Clementines

Sweet Talk About Food Labels

Philippa Sandall, Alan Barclay, and Jennie Brand-MillerHi Alan.

I’ve still got a bee in my bonnet about oranges only getting 4½ stars when you ran them through the Australian Health Star Rating system for May GI News despite their being packed with good stuff like vitamin C, fibre, potassium, folate and over 170 different types of phytochemicals that have antioxidant, anti-inflammatory, and anti-cancer effects. I find it hard to believe we have a star rating system that denies an all-natural whole food that comes straight off a tree and that’s been nowhere near a food manufacturing plant the full five. Next, you’ll tell me breast milk only gets 4½ stars.
– Cheers, Philippa


Hi Philippa.

I’m going to disappoint you. Breast milk doesn’t get 4½ stars. It gets three. As Jennie wrote in “Old Nutrition, New Nutrition” (GI News, December 2014) “If breast milk were sold in the dairy compartment, it would have at least two red marks – one for saturated fat and one for sugars – human milk, along with the milk from donkeys and minks, has the highest sugar content (i.e. per cent lactose), of any mammalian milk.” – Cheers, Alan.


Hi Alan.

This is heading into a classic Monty Python script. Only three stars for the food that Mother Nature designed for our babies as a perfect nutritional package with all the proteins, fats, vitamins, and minerals they need to grow and thrive and fight infection because it contains lactose? – Cheers, Philippa


Hi Philippa.

Well, it’s the sugars problem (as it was with oranges), but this time there’s also no dietary fibre to push the star numbers up. The nub of the problem is that while the real concern is about added sugars in our food supply, we currently can’t separate added sugars from the sugars naturally present in a food or drink on food labels. So current star rating systems use the total sugars which are on the labels for their ratings, and bonus-points for fibre to adjust for less-refined carbohydrates.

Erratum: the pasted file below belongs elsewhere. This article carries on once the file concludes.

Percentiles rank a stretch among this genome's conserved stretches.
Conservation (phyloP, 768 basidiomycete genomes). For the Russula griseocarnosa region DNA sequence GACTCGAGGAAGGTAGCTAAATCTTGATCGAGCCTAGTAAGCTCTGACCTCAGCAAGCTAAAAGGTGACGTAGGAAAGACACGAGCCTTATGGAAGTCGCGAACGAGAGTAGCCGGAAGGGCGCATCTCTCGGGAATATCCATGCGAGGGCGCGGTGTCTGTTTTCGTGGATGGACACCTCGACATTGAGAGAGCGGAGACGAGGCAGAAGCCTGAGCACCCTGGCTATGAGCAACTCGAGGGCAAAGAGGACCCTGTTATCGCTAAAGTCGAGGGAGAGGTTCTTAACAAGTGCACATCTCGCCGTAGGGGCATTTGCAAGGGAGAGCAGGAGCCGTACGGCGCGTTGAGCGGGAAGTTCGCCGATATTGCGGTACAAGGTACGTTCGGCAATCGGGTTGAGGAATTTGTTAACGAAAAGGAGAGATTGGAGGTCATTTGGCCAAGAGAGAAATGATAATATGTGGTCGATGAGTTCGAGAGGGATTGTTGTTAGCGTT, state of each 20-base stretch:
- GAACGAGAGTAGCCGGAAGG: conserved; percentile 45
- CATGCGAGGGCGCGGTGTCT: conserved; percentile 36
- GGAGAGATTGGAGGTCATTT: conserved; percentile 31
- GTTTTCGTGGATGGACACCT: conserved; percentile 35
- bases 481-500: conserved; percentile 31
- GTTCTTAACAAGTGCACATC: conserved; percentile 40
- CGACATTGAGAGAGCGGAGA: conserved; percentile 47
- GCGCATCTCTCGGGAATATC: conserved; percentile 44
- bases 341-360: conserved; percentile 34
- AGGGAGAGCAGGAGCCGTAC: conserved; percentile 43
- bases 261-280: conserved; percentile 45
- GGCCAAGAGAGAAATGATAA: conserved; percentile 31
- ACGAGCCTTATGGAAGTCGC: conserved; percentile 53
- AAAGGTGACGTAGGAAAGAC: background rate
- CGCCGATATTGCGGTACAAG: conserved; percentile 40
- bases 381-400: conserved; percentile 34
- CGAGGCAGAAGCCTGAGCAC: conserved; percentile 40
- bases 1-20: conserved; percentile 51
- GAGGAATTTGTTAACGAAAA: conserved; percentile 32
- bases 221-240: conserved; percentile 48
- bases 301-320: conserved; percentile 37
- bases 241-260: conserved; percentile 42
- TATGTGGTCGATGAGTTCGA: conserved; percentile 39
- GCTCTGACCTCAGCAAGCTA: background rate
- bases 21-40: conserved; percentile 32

Some definitions. “Added sugars” according to the World Health Organisation (WHO) are all the mono- and disaccharides added to foods by food manufacturers, cooks or consumers. “Free sugars” include all those added sugars, plus all the sugars naturally present in honey, syrups (e.g., agave, maple, rice), fruit juices and concentrates. “Total sugars” are the added sugars; plus all the sugars naturally present in honey, syrups, fruit juices and concentrates; plus the naturally occurring sugars in whole foods such as fruit, vegetables, grains, seeds, milk etc. Also, it’s important to remember that Australia’s health star rating system (like traffic lights) is actually meant for processed packaged foods not core foods – minimally processed fruits, vegetables, legumes, nuts and seeds. One solution is to assign 5 stars to all core foods. The ratings system here is currently being reviewed to see what needs to be done to align it better with existing dietary guidelines. Australia’s need updating though of course. – Cheers, Alan.


Hi Alan and Philippa.

The algorithms that underpin traffic lights and rating stars are based on the old nutrition that has long passed its use-by date. Here are some reasons why.

  • The energy content (calories/kilojoules) of a food is not alone the best way to judge a food – lentils and licorice have the same energy density.
  • The fat content of food is not alone the best way to judge a food – nuts have more fat and are more energy dense than French fries.